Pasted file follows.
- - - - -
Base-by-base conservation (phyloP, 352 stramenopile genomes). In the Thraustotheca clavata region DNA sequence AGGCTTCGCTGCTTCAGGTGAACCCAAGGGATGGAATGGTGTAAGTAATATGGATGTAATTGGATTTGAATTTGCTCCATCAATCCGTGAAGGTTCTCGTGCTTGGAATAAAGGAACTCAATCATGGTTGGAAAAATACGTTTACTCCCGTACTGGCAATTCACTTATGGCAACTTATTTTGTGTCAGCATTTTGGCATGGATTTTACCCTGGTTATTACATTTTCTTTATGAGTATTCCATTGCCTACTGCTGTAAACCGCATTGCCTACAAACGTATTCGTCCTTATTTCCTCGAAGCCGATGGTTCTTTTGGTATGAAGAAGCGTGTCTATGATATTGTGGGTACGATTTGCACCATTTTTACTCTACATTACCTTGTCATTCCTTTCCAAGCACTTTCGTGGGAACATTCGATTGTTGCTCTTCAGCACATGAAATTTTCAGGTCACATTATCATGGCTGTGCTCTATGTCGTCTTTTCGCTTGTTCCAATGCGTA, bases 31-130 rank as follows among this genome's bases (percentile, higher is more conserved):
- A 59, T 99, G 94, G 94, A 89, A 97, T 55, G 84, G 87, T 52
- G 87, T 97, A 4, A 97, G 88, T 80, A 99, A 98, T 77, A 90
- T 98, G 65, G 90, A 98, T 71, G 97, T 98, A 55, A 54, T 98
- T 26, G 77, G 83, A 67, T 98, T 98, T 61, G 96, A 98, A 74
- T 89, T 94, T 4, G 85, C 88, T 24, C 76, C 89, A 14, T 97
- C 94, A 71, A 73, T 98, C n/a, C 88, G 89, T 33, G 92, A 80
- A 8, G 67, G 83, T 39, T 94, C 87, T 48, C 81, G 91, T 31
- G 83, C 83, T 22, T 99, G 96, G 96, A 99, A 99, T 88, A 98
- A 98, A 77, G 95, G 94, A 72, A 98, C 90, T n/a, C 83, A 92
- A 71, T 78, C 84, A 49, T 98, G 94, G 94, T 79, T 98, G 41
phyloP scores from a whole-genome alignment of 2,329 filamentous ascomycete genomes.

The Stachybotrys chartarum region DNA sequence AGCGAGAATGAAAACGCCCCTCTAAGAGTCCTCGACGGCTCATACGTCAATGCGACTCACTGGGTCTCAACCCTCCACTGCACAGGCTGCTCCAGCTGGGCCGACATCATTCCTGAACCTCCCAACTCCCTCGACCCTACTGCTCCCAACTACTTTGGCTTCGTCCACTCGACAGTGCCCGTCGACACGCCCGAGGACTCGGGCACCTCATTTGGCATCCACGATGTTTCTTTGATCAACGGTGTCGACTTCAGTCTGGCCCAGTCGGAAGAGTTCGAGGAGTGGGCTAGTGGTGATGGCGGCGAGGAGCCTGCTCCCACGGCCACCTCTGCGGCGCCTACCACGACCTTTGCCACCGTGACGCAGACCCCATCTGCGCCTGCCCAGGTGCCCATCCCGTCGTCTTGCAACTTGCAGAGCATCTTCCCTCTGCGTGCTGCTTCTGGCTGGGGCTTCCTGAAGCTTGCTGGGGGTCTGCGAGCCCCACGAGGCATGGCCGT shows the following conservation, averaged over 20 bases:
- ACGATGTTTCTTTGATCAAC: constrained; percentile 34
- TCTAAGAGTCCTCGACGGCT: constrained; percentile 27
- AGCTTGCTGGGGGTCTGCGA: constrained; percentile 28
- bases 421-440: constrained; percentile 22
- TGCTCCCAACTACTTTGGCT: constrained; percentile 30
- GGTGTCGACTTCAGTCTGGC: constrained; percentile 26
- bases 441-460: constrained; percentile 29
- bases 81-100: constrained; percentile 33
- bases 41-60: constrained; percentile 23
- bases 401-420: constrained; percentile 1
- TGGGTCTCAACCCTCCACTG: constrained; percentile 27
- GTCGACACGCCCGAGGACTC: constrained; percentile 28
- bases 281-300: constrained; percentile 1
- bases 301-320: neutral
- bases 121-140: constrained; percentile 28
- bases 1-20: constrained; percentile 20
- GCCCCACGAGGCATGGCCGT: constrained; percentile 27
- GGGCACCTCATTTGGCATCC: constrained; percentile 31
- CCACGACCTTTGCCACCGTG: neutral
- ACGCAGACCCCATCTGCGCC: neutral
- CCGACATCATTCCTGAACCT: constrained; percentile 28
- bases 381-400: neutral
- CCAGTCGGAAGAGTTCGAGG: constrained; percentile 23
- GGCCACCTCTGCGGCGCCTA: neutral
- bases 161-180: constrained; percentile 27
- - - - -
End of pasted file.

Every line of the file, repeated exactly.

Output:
Base-by-base conservation (phyloP, 352 stramenopile genomes). In the Thraustotheca clavata region DNA sequence AGGCTTCGCTGCTTCAGGTGAACCCAAGGGATGGAATGGTGTAAGTAATATGGATGTAATTGGATTTGAATTTGCTCCATCAATCCGTGAAGGTTCTCGTGCTTGGAATAAAGGAACTCAATCATGGTTGGAAAAATACGTTTACTCCCGTACTGGCAATTCACTTATGGCAACTTATTTTGTGTCAGCATTTTGGCATGGATTTTACCCTGGTTATTACATTTTCTTTATGAGTATTCCATTGCCTACTGCTGTAAACCGCATTGCCTACAAACGTATTCGTCCTTATTTCCTCGAAGCCGATGGTTCTTTTGGTATGAAGAAGCGTGTCTATGATATTGTGGGTACGATTTGCACCATTTTTACTCTACATTACCTTGTCATTCCTTTCCAAGCACTTTCGTGGGAACATTCGATTGTTGCTCTTCAGCACATGAAATTTTCAGGTCACATTATCATGGCTGTGCTCTATGTCGTCTTTTCGCTTGTTCCAATGCGTA, bases 31-130 rank as follows among this genome's bases (percentile, higher is more conserved):
- A 59, T 99, G 94, G 94, A 89, A 97, T 55, G 84, G 87, T 52
- G 87, T 97, A 4, A 97, G 88, T 80, A 99, A 98, T 77, A 90
- T 98, G 65, G 90, A 98, T 71, G 97, T 98, A 55, A 54, T 98
- T 26, G 77, G 83, A 67, T 98, T 98, T 61, G 96, A 98, A 74
- T 89, T 94, T 4, G 85, C 88, T 24, C 76, C 89, A 14, T 97
- C 94, A 71, A 73, T 98, C n/a, C 88, G 89, T 33, G 92, A 80
- A 8, G 67, G 83, T 39, T 94, C 87, T 48, C 81, G 91, T 31
- G 83, C 83, T 22, T 99, G 96, G 96, A 99, A 99, T 88, A 98
- A 98, A 77, G 95, G 94, A 72, A 98, C 90, T n/a, C 83, A 92
- A 71, T 78, C 84, A 49, T 98, G 94, G 94, T 79, T 98, G 41
phyloP scores from a whole-genome alignment of 2,329 filamentous ascomycete genomes.

The Stachybotrys chartarum region DNA sequence AGCGAGAATGAAAACGCCCCTCTAAGAGTCCTCGACGGCTCATACGTCAATGCGACTCACTGGGTCTCAACCCTCCACTGCACAGGCTGCTCCAGCTGGGCCGACATCATTCCTGAACCTCCCAACTCCCTCGACCCTACTGCTCCCAACTACTTTGGCTTCGTCCACTCGACAGTGCCCGTCGACACGCCCGAGGACTCGGGCACCTCATTTGGCATCCACGATGTTTCTTTGATCAACGGTGTCGACTTCAGTCTGGCCCAGTCGGAAGAGTTCGAGGAGTGGGCTAGTGGTGATGGCGGCGAGGAGCCTGCTCCCACGGCCACCTCTGCGGCGCCTACCACGACCTTTGCCACCGTGACGCAGACCCCATCTGCGCCTGCCCAGGTGCCCATCCCGTCGTCTTGCAACTTGCAGAGCATCTTCCCTCTGCGTGCTGCTTCTGGCTGGGGCTTCCTGAAGCTTGCTGGGGGTCTGCGAGCCCCACGAGGCATGGCCGT shows the following conservation, averaged over 20 bases:
- ACGATGTTTCTTTGATCAAC: constrained; percentile 34
- TCTAAGAGTCCTCGACGGCT: constrained; percentile 27
- AGCTTGCTGGGGGTCTGCGA: constrained; percentile 28
- bases 421-440: constrained; percentile 22
- TGCTCCCAACTACTTTGGCT: constrained; percentile 30
- GGTGTCGACTTCAGTCTGGC: constrained; percentile 26
- bases 441-460: constrained; percentile 29
- bases 81-100: constrained; percentile 33
- bases 41-60: constrained; percentile 23
- bases 401-420: constrained; percentile 1
- TGGGTCTCAACCCTCCACTG: constrained; percentile 27
- GTCGACACGCCCGAGGACTC: constrained; percentile 28
- bases 281-300: constrained; percentile 1
- bases 301-320: neutral
- bases 121-140: constrained; percentile 28
- bases 1-20: constrained; percentile 20
- GCCCCACGAGGCATGGCCGT: constrained; percentile 27
- GGGCACCTCATTTGGCATCC: constrained; percentile 31
- CCACGACCTTTGCCACCGTG: neutral
- ACGCAGACCCCATCTGCGCC: neutral
- CCGACATCATTCCTGAACCT: constrained; percentile 28
- bases 381-400: neutral
- CCAGTCGGAAGAGTTCGAGG: constrained; percentile 23
- GGCCACCTCTGCGGCGCCTA: neutral
- bases 161-180: constrained; percentile 27